• For more details about the station see https://eu-interact.org/field-sites/awipev-rabot/ and https://www.awipev.eu/
  • Contact person: Roland Neuber  (Roland.Neuber@awi.de)

Dirigible Italia offers:

Netherlands Arctic Station offers:

  • Since 1990, the University of Groningen in Ny-Alesund has collected longterm terrestrial datasets on breeding success, predation pressure, timing of breeding and timing of migration of individually ringed populations of barnacle geese (since 1990) and arctic terns (since 2006). We study vegetation change caused by herbivory in 5 exclosures erected in 2006, annual grass growth and we have a insect collection based on 4 pitfall traps in moss vegetation, sampled every other day. All these datasets are open for collaboration and we offer field support and space in our station for  specific experiments or studies during the summer period.

  • For more information see http://www.arcticstation.nl/

  • Contact person: Maarten Loonen (m.j.j.e.loonen@rug.nl)

Ny-Ålesund Research Station - Sverdrup offers:


Photo: Christiane Hübner

Longyearbyen

The Norwegian Polar Institute offers logistical services for fieldwork across the Arctic from its office in Longyearbyen. For more details see https://www.npolar.no/en/logistics/

Contact person: Geir Ove Aspnes (geir.ove.aspnes@npolar.no

The University Centre in Svalbard offers access to lab facilities, logistics and safety training in Longyearbyen. Safety training is also offered to projects that are planning to travel onwards to other parts of Svalbard. For more information see https://www.unis.no/resources/logistical-services/ and https://www.unis.no/resources/arctic-safety-centre/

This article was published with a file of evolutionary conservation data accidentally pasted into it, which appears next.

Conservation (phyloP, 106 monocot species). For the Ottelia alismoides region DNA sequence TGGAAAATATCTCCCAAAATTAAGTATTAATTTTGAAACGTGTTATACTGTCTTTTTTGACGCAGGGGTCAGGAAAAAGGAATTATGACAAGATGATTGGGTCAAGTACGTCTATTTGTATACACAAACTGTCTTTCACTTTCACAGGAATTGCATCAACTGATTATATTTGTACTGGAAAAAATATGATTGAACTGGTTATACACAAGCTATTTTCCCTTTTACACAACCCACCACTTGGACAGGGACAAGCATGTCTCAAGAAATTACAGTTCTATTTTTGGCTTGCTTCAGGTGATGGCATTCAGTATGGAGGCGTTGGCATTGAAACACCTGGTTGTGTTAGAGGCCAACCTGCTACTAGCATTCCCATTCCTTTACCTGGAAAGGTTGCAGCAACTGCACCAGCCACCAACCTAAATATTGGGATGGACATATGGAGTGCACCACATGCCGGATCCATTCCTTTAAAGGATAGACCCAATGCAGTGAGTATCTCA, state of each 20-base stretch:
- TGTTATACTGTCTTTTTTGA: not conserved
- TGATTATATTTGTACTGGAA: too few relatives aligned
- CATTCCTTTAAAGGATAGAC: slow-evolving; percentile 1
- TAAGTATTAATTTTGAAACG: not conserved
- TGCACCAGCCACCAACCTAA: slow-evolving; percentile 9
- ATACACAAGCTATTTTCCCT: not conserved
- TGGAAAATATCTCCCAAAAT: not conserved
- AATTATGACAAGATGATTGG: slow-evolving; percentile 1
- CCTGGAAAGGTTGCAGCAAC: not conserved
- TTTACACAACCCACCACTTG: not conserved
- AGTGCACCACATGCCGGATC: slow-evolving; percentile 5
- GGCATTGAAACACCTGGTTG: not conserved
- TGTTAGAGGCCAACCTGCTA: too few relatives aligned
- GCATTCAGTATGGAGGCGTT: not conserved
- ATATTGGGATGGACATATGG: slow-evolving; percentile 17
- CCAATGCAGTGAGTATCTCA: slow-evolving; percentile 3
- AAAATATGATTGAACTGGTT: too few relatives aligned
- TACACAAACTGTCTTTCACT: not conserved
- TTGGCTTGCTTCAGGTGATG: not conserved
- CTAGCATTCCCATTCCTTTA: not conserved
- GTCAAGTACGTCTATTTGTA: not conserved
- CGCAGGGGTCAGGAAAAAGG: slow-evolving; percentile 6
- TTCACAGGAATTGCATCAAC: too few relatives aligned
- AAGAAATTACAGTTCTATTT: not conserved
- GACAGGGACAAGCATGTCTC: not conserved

Contact: UNIS logistics department (logistics@unis.no)


Photo: Christiane Hübner

Other access opportunities

Research cruise:

From 3 to 12 August 2020, the University of Groningen organises for the second time an ecological  terrestrial scientific expedition on board of a tourist vessel to Edgeøya and east Svalbard (http://www.sees.nl). During this expedition with 50 scientists and 50 tourists on board there is room for a few invitees but also the scientists on board can take specific samples for you in this remote area. Please contact the expedition team if you want to know more: seespits@gmail.com.

Drones:

SIOS has two quadrotor drones (Inspire 1 and Inspire 2) stationed in Longyearbyen that can be used with thermal camera, RGB camera or NDVI camera. The drones are operated by UNIS and NORCE and are part of SIOS-InfraNor. The drones can be flown up to 4 km away as long there is good direct line of sight, but this distance may have to be reduced according to environmental and radio noise conditions. Systems are field deployable with waterproof cases and can be transpoted by snowmobiles or small boats. Direct products are geotagged images or video. Derived products could be DEM, DSM, orthomaps, NDVI images or thermal maps. Cost per operation is pilot salaries, field travel cost, and operation planning clearance cost (NOTAM issuing, safety approval, airspace coordination), typically 8-10 KNOK for a full day of operation. If orthomaps or high accuracy geolocation is needed, use of Survey GPS and GCPs will be needed.

Contact person: Rune Storvold (rust@norceresearch.no)

Lufttransport Dornier DO228 aircraft:

NORCE is offering access to the Dornier DO228 operated by Lufttransport and stationed in Longyearbyen. This aircraft has been equipped with a NEO VNIR 1800 hyperspectral imager, a PhaseOne aerial camera and a high quality INS system as part of the SIOS-InfraNor project. The aircraft flies regular flights from Longyearbyen to Ny-Ålesund and Svea, as well as around 20 flights a year to Station Nord in Greenland. The aircraft is also available to charter.

Contact person: Rune Storvold (rust@norceresearch.no)


Photo: Rune Storvold